How Candide Was Brought Up in the Hawkeye State and How He Was Expelled from the Same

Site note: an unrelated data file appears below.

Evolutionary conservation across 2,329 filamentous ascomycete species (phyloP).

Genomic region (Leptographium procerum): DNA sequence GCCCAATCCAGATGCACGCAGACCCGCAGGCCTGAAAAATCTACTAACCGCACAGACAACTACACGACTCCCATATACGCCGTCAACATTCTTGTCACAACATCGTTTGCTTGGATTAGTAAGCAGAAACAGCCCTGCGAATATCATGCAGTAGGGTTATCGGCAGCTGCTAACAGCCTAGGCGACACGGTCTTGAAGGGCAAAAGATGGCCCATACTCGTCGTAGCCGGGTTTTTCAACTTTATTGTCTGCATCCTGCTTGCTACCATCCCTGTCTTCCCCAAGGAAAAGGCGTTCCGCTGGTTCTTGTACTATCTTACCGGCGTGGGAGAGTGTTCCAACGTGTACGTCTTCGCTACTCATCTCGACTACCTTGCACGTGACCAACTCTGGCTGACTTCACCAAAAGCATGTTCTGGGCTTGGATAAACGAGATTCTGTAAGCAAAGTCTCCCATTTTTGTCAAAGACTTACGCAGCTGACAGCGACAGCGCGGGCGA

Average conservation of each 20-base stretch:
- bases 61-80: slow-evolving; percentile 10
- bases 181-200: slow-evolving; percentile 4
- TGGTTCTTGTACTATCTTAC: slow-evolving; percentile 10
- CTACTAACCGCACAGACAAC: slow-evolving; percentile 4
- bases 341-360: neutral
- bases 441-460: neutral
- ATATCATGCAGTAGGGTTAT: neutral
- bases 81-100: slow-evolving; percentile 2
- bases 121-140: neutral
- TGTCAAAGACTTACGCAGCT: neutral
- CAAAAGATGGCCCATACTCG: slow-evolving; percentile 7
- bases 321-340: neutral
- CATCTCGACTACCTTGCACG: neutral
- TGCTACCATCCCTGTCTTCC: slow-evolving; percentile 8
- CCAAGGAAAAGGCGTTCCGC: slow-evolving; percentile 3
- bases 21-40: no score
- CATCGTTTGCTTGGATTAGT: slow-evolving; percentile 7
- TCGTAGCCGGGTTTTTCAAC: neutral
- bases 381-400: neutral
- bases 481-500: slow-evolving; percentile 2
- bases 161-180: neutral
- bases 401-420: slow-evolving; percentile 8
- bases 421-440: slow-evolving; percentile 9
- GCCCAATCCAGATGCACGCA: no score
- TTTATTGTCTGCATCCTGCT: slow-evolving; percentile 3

In the state of Iowa in Middle Westlohlia there lived a youth, endowed by his Norwegian Mother's overbearing Nature with the most gentle character. His face was the expression of his soul, black and gold as it was. His judgement was quite honest and he was extremely simple-minded; and this was the reason, I think, that he eventually agreed to attend Luther College. Old farm hands and tractor dealers in the state suspected that he was the son of one of Gable's daughters and a decent honest wrestler from Columbus Junction, whom this young lady would never marry because he could only prove seventy-one victories, and the rest of his matches were lost, owing to deficiencies of the spine. Iowa was one of the most powerful states in Middle Westlohlia, for its residents possessed both teeth and shoes. Its Great Rest Stop was decorated with a piece of pornography. The hogs in its lots formed a pack of chops when necessary; its grooms were of both genders then; the state profligate was its Grand Trumpeter. They all called Iowa "Heaven," and laughed heartily at Missouri. The University of Iowa once fostered Tennessee Williams and Ashton Kutcher, was therefore greatly respected, and procured research dollars with an acumen which rendered it still more respected. The University's football team The Hawkeyes, under Kirk Ferentz, was wide-eyed, slow, plucky and endearing. The wrestling team performed in every respect worthy of its homeland. The blogger Puntloss was the oracle of the state, and little Candide followed his lessons with all the candor of his age and character. Puntloss expounded on athletico-theologo-hawkeyeoniology. He proved admirably that there is no effect without a cause and in this best of all possible worlds, the Hawkeyes are the best of all possible Iowa football teams. "Tis demonstrated," said he, "that things cannot be otherwise; for, since everything is made for an end, everything is necessarily for the best end. Observe that the Iowa roster is full of two star recruits; and so Iowa can only play with two star recruits. Footballs were clearly meant to be punted, and so we throw for one yard on 3rd and 8. Quarterbacks were not meant to be trusted with an offense, and so we provide them with little experience or opportunity; and as blitzes were meant to surprise us, we are surprised by blitzes all season long; consequently, those who have asserted that all is well talk nonsense; they ought to have said that all is for the best." Candide listened to the podcast attentively and believed innocently; for he thought the Hawkeyes extremely wonderful, although he was never bold enough to have declared his fandom outright. He decided that after the happiness of being born in Iowa, the second degree of happiness was to be a Hawkeye fan; the third, to see them win; and the fourth to listen to Dr. Puntloss, the greatest blogger of the state and therefore of the whole world. One year when the Hawkeyes were playing especially well, the fans observed Adrian Clayborn in the backfield, giving lessons in experimental turf science to Rich Rodriquez's waiting maid, a fairly plain and dainty brunette. The fans had a great inclination for science and watched breathlessly each week the reiterated experiments they witnessed; they observed clearly Mr. Clayborn's tumescent season, the effects and causes, and returned home very excited, pensive, filled with the desire of winning, reflecting that they might be the team's sufficient reason and the Hawkeyes theirs. One week, on the way back to the bus, Mr. Clayborn met Candide and waved; Candide also waved, and then blushed. Adrian bade him good evening; Candide replied without knowing what he was saying. Next day, when Candide left the cafeteria table and hid behind a door, he found himself removing a Hawkeye sweatshirt from his bag and pulling it over his head. The sequined TigerHawk shown with great vivacity, its eyes sparkled, his knees trembled, his mind wandered. A teacher, a former Iowa State cheerleader and current Cyclone fan, passed by the door, and, observing this cause and effect, expelled Candide from the school by kicking him in the backside frequently and hard, yelling "You cannot be a fan of the Hawkeyes if you have not attended the University of Iowa!" Candide was forced to leave the state to pursue his education and all was consternation in the noblest and most agreeable of all possible states.